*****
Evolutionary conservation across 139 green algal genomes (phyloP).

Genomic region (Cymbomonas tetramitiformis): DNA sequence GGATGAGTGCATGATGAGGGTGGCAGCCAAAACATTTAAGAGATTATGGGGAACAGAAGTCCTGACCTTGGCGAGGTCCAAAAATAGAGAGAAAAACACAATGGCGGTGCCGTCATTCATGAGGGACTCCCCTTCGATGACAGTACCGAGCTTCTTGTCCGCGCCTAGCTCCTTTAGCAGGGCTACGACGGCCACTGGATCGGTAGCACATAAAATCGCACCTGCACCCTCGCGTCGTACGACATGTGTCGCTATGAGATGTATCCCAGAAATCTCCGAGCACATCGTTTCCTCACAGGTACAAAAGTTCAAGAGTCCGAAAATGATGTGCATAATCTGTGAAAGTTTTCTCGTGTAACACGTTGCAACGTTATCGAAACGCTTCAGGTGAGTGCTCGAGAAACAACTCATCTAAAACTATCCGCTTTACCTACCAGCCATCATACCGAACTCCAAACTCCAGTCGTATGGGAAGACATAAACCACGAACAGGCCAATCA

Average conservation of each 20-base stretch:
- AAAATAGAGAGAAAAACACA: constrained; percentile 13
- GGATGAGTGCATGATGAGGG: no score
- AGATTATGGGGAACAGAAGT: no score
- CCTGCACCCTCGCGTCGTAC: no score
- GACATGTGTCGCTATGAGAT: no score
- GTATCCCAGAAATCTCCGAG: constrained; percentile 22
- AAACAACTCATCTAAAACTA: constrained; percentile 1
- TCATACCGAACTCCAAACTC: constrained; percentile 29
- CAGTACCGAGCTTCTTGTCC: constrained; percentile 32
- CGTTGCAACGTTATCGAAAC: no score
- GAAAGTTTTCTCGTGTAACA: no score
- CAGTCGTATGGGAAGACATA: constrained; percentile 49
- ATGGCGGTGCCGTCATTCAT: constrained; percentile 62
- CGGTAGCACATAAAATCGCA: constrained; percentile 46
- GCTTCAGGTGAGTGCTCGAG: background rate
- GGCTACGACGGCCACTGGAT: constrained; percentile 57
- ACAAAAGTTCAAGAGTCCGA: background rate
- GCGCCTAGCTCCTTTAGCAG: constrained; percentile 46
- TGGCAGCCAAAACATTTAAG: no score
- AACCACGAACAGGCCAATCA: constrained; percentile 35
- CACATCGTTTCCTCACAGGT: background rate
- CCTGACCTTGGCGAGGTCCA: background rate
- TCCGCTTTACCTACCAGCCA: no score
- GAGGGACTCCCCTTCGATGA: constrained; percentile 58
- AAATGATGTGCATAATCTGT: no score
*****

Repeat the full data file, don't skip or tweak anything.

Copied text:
Evolutionary conservation across 139 green algal genomes (phyloP).

Genomic region (Cymbomonas tetramitiformis): DNA sequence GGATGAGTGCATGATGAGGGTGGCAGCCAAAACATTTAAGAGATTATGGGGAACAGAAGTCCTGACCTTGGCGAGGTCCAAAAATAGAGAGAAAAACACAATGGCGGTGCCGTCATTCATGAGGGACTCCCCTTCGATGACAGTACCGAGCTTCTTGTCCGCGCCTAGCTCCTTTAGCAGGGCTACGACGGCCACTGGATCGGTAGCACATAAAATCGCACCTGCACCCTCGCGTCGTACGACATGTGTCGCTATGAGATGTATCCCAGAAATCTCCGAGCACATCGTTTCCTCACAGGTACAAAAGTTCAAGAGTCCGAAAATGATGTGCATAATCTGTGAAAGTTTTCTCGTGTAACACGTTGCAACGTTATCGAAACGCTTCAGGTGAGTGCTCGAGAAACAACTCATCTAAAACTATCCGCTTTACCTACCAGCCATCATACCGAACTCCAAACTCCAGTCGTATGGGAAGACATAAACCACGAACAGGCCAATCA

Average conservation of each 20-base stretch:
- AAAATAGAGAGAAAAACACA: constrained; percentile 13
- GGATGAGTGCATGATGAGGG: no score
- AGATTATGGGGAACAGAAGT: no score
- CCTGCACCCTCGCGTCGTAC: no score
- GACATGTGTCGCTATGAGAT: no score
- GTATCCCAGAAATCTCCGAG: constrained; percentile 22
- AAACAACTCATCTAAAACTA: constrained; percentile 1
- TCATACCGAACTCCAAACTC: constrained; percentile 29
- CAGTACCGAGCTTCTTGTCC: constrained; percentile 32
- CGTTGCAACGTTATCGAAAC: no score
- GAAAGTTTTCTCGTGTAACA: no score
- CAGTCGTATGGGAAGACATA: constrained; percentile 49
- ATGGCGGTGCCGTCATTCAT: constrained; percentile 62
- CGGTAGCACATAAAATCGCA: constrained; percentile 46
- GCTTCAGGTGAGTGCTCGAG: background rate
- GGCTACGACGGCCACTGGAT: constrained; percentile 57
- ACAAAAGTTCAAGAGTCCGA: background rate
- GCGCCTAGCTCCTTTAGCAG: constrained; percentile 46
- TGGCAGCCAAAACATTTAAG: no score
- AACCACGAACAGGCCAATCA: constrained; percentile 35
- CACATCGTTTCCTCACAGGT: background rate
- CCTGACCTTGGCGAGGTCCA: background rate
- TCCGCTTTACCTACCAGCCA: no score
- GAGGGACTCCCCTTCGATGA: constrained; percentile 58
- AAATGATGTGCATAATCTGT: no score